Tuesday, May 23, 2017

Saint Sebastian: The Erotic Saint

Saint Sebastian, (birth, unknown: died c. 288, Rome, Italy). His feast day is on January 20th. He was an early Christian popularized by Renaissance painters and believed to have been martyred  during the persecution of Christians by the Roman emperor Diocletian.

According to his legend, he was born in Gaul, went to Rome, and joined (c. 283) the army of the Emperor Carinus, later becoming a captain under Diocletian. When it was discovered that he was a Christian who had converted many soldiers, Sebastian was ordered to be killed by arrows. The archers left him for dead, but a Christian widow nursed him back to health. He then presented himself before Diocletian, who condemned him to death by beating. His body, thrown into a sewer, was found by another pious woman, who dreamed that Sebastian told her to bury his remains near the catacombs.

His relics are believed to be in the Basilica of San Sebastiano on the Appian Way, to which many pilgrims were attracted in the Middle Ages. Sebastian’s martyrdom was a favorite subject of Renaissance artists, and it was depicted by, among others, Gian Lorenzo Bernini, Sandro Botticelli, Andrea Mantegna, Perugino, and El Greco; the saint is usually shown as a handsome youth pierced by arrows.
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Let me clue you in on a great little secret about paintings of saints and martyrs: it’s a long-standing excuse to paint nude women. You know how Renaissance artists were always saying things like It’s very historically important that I paint this naked babe with a swan that looks like a dick growing out of a snowdrift so that posterity never forgets the importance of Leda for Iliad reasons? The same thing with martyrs, a lot of the time, and the same thing only more so and especially for pal Saint Sebastian.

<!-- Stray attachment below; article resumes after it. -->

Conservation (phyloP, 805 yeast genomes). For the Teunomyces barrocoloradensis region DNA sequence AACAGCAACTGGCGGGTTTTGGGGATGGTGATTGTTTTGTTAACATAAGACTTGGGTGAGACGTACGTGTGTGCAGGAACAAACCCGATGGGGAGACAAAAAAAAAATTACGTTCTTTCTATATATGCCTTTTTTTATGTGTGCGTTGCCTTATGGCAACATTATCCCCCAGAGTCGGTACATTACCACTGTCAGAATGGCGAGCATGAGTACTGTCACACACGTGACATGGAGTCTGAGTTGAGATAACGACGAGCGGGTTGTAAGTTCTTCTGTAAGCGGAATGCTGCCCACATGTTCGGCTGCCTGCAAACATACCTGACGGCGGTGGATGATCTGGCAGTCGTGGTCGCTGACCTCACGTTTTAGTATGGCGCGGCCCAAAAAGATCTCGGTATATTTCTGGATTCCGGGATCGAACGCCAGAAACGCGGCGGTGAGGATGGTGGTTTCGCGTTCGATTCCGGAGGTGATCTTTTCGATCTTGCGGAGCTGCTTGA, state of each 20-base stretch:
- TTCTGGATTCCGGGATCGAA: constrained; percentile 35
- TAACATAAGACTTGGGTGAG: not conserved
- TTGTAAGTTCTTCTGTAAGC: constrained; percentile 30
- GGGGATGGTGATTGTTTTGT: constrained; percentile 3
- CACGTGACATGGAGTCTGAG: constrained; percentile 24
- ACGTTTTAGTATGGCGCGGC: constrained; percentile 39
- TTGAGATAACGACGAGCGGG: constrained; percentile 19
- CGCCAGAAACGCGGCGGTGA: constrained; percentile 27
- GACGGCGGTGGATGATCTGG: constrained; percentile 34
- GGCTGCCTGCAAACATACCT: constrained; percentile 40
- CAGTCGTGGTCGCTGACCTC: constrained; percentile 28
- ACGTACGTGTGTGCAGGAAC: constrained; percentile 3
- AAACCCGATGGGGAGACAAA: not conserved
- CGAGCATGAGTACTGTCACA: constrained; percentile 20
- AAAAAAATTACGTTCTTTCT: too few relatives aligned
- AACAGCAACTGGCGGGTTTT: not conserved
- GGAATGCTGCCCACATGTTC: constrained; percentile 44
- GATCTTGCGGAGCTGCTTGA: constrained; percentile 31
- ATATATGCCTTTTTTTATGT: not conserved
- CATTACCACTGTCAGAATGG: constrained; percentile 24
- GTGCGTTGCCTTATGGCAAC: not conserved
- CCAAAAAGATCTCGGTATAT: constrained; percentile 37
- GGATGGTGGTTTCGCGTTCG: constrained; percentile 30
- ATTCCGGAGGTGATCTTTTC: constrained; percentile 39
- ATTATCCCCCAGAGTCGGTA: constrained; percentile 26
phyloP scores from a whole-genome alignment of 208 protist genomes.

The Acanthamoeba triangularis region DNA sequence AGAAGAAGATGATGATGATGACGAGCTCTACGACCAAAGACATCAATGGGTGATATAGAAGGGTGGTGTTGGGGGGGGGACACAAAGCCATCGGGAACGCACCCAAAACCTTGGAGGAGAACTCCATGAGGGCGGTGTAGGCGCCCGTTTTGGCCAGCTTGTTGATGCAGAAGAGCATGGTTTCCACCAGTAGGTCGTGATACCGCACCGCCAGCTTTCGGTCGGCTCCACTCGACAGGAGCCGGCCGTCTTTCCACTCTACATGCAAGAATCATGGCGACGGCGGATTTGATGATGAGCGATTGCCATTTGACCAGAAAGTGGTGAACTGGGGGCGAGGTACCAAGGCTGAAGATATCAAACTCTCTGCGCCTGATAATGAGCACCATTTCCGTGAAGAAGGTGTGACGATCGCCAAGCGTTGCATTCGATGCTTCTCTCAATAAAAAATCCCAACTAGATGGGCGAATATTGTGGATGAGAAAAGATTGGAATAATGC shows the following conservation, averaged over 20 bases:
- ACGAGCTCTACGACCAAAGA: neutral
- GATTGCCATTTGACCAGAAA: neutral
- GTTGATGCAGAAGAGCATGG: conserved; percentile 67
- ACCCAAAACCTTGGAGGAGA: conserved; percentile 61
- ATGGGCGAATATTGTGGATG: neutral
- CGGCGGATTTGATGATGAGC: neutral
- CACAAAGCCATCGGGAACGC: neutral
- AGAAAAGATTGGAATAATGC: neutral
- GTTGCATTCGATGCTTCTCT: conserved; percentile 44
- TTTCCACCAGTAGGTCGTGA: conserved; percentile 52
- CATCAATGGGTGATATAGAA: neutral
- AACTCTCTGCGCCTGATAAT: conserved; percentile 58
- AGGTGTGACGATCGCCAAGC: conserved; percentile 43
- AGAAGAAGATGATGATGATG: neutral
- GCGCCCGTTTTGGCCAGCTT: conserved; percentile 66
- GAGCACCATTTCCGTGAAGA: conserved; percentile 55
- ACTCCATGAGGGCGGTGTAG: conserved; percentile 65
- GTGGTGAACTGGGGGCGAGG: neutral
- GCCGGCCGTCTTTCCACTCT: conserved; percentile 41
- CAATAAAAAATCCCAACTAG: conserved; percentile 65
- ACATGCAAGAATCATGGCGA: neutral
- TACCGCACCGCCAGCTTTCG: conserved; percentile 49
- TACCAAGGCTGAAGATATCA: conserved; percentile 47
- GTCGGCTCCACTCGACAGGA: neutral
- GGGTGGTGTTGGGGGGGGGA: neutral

St Sebastian was martyred in the late third century. Despite the fact that he was probably clubbed to death, he is almost always depicted as having been shot to death with arrows. He is also depicted as a handsome young man who often looks like he is actually dying.
But the best part about Saint Sebastian is that he became a stealth gay icon in the 1800s due to his baby-like innocence and his arrow wounds.
The earliest gay icon may have been Saint Sebastian, a Christian saint and martyr, whose combination of strong and shirtless physique, symbolic arrow-pierced flesh and rapturous look of pain have intrigued artists, both gay and straight, for centuries and began the first explicitly gay cult in the nineteenth century. Journalist Richard A. Kaye wrote, “Contemporary gay men have seen in Sebastian at once a stunning advertisement for homosexual desire (indeed, a homoerotic ideal), and a prototypical portrait of tortured closet case.” Artists all over Europe were emphasizing the youthfulness of Saint Sebastian’s almost-discarded toga over the horribly gruesome death they were supposedly painting. The cuter the saint, the milder the death.
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Erotic Paintings of Saint Sebastian

























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